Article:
Scott Guenther

American Politics, Voting Behavior, Electoral Rules, Social Influence, Congress, Political Polarization, Environmental Politics and Policy

Dissertation Title: Voting Alone: Institutional Mediation of Social Influence on Political Decisionmaking

Description: Many argue that electoral rules indelibly shape the strategic calculus of voters and the parties seeking their vote. Yet there is a dearth of research asking how these same institutional rules affect the social origins of political behavior. My dissertation presents a new theory linking these literatures, which argues that electoral rules structure the social context of voting and in turn impact the extent social influences affect voting decisions. In the first test of this theory I show secret ballot adoption in Vermont town meetings reduces voting conformity and leads to smaller budgets for public education. Consistent with my theory of social influence these changes are largest where political homogeny is greatest.  I then demonstrate that secret ballot adoption for congressional committee chair elections in the majority caucus produced decreased the survival of incumbent committee chairs who can no longer monitor and sanction the opposition to their leadership. This reform consolidated the agenda setting power of the majority party and planted the seeds of increasingly partisan voting in the House. Finally, I show that secret ballot adoption in 19th century elections led to changes in patterns of voter turnout consistent with the theory.  In addition to my dissertation research, I also study presidential vetoes, congressional politics, and environmental politics.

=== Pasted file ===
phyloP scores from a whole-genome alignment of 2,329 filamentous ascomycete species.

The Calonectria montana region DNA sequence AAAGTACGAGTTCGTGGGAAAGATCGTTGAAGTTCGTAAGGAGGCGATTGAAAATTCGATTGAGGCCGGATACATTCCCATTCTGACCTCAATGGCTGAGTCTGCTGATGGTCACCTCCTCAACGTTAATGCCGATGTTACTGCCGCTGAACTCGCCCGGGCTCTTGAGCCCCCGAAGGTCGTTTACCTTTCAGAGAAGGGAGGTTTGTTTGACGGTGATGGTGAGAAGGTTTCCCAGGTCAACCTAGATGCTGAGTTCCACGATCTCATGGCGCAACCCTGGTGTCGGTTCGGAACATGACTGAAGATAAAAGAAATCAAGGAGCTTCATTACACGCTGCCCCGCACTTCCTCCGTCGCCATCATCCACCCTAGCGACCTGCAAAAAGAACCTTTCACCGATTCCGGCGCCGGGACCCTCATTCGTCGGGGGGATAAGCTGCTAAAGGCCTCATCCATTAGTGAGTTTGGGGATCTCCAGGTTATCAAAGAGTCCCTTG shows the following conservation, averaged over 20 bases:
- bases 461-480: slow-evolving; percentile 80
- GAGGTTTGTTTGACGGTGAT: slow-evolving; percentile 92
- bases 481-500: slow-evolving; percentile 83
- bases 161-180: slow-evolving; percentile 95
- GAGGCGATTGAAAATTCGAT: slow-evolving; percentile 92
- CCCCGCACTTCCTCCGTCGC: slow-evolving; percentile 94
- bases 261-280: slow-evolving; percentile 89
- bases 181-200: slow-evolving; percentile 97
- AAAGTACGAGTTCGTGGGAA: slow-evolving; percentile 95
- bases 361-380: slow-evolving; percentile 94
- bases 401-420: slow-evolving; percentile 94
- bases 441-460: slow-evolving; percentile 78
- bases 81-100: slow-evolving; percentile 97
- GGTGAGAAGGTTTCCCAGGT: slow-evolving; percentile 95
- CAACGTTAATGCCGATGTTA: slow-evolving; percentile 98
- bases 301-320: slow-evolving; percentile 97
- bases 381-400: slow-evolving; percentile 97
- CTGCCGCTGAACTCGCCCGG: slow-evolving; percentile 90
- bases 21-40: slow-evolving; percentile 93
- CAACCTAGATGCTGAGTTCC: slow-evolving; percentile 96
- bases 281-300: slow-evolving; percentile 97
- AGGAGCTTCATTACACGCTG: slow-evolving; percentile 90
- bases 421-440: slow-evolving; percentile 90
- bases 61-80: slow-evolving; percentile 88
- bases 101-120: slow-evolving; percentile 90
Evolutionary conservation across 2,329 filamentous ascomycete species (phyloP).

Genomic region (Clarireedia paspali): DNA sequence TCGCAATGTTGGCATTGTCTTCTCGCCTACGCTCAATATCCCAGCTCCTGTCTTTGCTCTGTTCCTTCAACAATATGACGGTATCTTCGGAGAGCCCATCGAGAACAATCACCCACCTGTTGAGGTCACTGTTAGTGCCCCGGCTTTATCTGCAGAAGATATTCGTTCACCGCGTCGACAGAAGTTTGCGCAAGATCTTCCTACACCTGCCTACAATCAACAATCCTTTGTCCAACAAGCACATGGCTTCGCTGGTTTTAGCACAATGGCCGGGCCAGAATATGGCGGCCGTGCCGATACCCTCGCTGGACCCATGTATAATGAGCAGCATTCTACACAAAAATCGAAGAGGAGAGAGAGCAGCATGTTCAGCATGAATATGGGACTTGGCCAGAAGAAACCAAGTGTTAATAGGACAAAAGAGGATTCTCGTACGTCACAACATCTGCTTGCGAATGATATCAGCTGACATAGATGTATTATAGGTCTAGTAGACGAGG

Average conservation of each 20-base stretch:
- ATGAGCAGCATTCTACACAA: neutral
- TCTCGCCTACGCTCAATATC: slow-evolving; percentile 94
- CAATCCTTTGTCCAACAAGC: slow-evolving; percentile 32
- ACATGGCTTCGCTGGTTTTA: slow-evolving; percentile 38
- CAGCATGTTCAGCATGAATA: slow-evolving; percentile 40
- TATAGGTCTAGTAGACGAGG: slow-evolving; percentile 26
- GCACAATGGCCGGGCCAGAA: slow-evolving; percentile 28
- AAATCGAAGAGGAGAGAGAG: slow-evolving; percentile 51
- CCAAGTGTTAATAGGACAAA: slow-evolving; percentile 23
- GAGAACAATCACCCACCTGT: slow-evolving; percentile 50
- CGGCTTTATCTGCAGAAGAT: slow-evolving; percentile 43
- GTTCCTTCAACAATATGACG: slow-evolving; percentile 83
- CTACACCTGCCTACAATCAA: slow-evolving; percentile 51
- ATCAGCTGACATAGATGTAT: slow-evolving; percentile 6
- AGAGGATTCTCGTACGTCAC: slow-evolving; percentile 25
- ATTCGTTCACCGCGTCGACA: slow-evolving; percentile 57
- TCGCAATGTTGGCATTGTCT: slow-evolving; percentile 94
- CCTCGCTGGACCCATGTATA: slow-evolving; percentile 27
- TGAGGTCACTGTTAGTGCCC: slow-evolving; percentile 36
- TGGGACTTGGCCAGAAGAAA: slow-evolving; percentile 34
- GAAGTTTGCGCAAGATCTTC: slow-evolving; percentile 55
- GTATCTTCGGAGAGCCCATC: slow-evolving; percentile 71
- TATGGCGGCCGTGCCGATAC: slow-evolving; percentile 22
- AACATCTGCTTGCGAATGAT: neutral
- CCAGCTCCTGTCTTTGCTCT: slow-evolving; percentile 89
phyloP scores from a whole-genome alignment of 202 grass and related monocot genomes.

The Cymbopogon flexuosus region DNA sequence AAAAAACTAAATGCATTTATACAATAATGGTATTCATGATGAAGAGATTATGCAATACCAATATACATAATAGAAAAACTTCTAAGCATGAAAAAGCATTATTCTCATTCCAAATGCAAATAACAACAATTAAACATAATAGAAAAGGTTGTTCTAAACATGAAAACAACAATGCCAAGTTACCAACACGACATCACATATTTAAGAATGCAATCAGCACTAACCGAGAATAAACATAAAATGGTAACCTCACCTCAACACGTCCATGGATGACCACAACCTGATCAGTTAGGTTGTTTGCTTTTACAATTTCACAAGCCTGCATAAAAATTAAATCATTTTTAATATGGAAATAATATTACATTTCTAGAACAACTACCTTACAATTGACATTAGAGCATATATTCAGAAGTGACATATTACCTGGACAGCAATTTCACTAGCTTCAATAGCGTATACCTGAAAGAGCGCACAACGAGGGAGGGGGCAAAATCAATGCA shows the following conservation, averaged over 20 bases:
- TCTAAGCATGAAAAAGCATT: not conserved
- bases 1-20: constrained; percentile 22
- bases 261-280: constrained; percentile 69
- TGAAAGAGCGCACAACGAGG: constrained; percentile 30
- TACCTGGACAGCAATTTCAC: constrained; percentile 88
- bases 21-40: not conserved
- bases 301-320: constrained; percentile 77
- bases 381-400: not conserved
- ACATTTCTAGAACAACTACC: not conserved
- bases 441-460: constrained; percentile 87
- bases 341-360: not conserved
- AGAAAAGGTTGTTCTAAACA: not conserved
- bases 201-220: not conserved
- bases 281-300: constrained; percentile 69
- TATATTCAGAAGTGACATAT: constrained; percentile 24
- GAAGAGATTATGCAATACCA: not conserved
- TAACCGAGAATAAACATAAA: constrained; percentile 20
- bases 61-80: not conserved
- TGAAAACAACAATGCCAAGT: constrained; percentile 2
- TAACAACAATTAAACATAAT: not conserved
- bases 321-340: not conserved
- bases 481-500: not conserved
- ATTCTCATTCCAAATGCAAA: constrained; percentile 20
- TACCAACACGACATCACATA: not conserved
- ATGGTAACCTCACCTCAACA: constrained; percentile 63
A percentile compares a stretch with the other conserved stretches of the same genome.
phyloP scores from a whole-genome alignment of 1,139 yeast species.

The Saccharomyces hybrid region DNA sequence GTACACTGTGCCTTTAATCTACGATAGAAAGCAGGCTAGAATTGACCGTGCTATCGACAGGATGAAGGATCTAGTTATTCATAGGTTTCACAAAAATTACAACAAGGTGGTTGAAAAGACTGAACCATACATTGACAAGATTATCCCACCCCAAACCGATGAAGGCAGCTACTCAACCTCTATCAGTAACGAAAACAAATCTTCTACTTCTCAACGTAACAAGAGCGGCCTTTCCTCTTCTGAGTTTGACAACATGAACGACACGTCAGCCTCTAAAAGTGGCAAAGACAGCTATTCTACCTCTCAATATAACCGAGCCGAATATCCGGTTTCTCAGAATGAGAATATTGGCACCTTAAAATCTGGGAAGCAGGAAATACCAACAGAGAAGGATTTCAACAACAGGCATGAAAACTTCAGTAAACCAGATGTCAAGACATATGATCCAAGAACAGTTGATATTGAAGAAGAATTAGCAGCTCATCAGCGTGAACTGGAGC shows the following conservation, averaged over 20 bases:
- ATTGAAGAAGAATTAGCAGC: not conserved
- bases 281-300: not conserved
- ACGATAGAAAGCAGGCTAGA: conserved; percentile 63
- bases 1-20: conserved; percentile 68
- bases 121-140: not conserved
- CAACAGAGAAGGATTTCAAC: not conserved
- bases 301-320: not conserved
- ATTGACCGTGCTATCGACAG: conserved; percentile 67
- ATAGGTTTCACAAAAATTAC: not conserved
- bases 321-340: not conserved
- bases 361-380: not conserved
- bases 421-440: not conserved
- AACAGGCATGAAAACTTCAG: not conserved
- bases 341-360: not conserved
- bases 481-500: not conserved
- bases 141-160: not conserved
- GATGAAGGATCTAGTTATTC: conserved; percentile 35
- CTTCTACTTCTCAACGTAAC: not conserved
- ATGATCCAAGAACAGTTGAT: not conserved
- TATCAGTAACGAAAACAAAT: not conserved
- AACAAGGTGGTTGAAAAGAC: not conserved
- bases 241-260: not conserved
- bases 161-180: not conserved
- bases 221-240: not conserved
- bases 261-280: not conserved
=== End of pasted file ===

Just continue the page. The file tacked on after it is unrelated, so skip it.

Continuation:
Committee: Co-Chair Sam Kernell, Co-Chair James Fowler, Thad Kousser, Seth Hill, and Julie Cullen (Economics Department, UC San Diego)